Open Chest surgery

Photo Information
Just seen this an hour ago in the back garden. I inadvertantly disturbed the bird shortly after its flew off so I nipped out and moved the pigeon away from cover under the trees back to where it had been attacked on the grass. Spent a good hour and a half keeping watch with binoculars and camera waiting for sparrowhawk to return to its meal.

Went away for short while and upon my return noticed the carcass was missing...the hawk had dragged it 20' further away back under the trees where it was nice and gloomy but rubbish light for pictures! Taken through dirty window.

Times like this I wish I'd got a Da 300 f4 for 150-450.
21/10/2017 - 18:411stEverPentax
CategoryWildlife / Nature
Shutter Speed1/25
Focal Length300mm


Link Posted 23/10/2017 - 11:35
You had a lot of patience to get even this photo.
A few of my photographs in flickr.
Lizars 1910 "Challenge" quarter-plate camera; and some more recent stuff.


Link Posted 23/10/2017 - 21:58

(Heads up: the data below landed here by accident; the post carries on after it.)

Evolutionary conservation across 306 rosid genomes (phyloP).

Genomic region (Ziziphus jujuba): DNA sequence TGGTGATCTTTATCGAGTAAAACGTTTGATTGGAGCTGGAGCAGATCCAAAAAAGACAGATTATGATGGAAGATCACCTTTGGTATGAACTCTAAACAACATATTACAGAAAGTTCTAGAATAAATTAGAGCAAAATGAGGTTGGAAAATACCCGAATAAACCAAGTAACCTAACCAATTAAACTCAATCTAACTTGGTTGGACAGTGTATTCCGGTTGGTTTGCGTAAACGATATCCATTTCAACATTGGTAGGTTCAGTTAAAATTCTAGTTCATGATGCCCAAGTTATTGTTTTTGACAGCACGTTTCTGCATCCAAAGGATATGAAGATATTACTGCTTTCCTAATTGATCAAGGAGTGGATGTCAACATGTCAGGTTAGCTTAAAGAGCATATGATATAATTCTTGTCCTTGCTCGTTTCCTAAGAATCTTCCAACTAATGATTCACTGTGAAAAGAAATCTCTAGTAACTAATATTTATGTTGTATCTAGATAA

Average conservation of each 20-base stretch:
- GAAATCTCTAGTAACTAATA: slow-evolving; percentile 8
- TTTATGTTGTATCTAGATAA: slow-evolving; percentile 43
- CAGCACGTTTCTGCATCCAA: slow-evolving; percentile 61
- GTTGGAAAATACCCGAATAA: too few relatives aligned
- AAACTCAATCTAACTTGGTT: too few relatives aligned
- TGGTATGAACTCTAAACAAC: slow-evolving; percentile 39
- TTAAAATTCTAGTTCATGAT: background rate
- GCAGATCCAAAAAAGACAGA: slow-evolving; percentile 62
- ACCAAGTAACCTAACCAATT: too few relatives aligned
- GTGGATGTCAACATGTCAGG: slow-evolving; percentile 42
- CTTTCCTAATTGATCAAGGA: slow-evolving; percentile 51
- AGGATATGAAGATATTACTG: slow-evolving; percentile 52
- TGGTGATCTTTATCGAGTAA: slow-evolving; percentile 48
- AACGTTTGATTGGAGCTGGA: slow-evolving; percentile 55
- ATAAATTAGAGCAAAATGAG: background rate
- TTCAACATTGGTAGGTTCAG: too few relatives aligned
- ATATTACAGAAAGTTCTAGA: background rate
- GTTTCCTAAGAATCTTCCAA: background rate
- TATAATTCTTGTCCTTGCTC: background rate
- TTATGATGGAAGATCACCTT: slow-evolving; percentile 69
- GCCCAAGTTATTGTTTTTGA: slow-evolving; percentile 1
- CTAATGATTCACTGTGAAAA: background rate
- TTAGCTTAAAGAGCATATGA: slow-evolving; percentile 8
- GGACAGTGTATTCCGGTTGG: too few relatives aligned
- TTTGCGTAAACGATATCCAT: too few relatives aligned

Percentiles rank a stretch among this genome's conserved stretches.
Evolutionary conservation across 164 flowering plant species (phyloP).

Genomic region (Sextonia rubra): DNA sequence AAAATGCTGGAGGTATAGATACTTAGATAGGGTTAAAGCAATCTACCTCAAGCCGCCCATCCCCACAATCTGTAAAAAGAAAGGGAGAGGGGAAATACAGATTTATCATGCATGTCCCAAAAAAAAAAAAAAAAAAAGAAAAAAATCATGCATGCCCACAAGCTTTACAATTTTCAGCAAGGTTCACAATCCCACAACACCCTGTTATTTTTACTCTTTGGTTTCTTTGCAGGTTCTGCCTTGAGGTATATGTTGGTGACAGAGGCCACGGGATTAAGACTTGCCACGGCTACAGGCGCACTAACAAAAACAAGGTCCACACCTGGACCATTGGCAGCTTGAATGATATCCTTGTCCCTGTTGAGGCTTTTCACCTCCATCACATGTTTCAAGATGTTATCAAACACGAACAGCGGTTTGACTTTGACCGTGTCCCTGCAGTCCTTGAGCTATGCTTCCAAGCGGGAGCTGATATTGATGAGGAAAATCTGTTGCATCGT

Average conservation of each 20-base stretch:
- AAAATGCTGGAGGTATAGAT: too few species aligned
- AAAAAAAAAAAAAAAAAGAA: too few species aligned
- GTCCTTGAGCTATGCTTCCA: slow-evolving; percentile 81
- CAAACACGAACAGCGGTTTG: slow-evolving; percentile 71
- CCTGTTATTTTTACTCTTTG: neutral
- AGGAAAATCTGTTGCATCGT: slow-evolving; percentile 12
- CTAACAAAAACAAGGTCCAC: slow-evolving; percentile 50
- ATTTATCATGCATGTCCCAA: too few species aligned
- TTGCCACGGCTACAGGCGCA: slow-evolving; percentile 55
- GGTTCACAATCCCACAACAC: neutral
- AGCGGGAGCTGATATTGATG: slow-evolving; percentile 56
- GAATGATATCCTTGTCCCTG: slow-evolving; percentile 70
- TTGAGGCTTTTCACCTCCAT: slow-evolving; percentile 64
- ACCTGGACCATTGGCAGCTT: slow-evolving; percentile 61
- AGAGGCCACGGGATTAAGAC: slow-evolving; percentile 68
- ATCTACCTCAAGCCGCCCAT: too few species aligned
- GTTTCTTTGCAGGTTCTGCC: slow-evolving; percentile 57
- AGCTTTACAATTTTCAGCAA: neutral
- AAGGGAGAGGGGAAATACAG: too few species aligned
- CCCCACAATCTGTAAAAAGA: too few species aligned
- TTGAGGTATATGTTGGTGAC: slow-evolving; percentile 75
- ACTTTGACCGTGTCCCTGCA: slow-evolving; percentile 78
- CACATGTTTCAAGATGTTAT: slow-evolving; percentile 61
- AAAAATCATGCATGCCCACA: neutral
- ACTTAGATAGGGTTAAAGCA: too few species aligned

Thanks Taffy...that was a 50% crop as well on the Tamron really was gloomy and i couldn't go outside as it would have spooked the hawk...just wish i'd seen it
retrieve the carcass as it was much closer and out in the open...would have been a much better shot.

Second time in a few years that ive managed to catch this happening...unfortunately it means that the wild bird population in our garden is just a fraction of what it used to be a few years ago and the wood pigeons in the tall trees at back of garden have all but disappeared...down from 20-25 every day to less than a handful.

Still, poor hawk has got to eat I guess.


Link Posted 24/10/2017 - 15:32
1stEverPentax wrote:
... Still, poor hawk has got to eat I guess.

Yes, I console myself with that thought when one of our garden birds suddenly vanishes. The hawk will also have chicks to feed in the early part of the year.

Very occasionally a sparrowhawk will take one of our birds. We had a pair of half-tame robins earlier this year. They both disappeared within days of each other. They may have been taken by the hawk, or by one of the predatory cats who hunt in our garden. They had raised two young by the time they disappeared, and I took a photo of one of the surviving youngsters when it was moulting from juvenile to adult robin plumage:

my flickr image

This survivor is still around and has now begun to pair up with a new robin.

A few of my photographs in flickr.
Lizars 1910 "Challenge" quarter-plate camera; and some more recent stuff.
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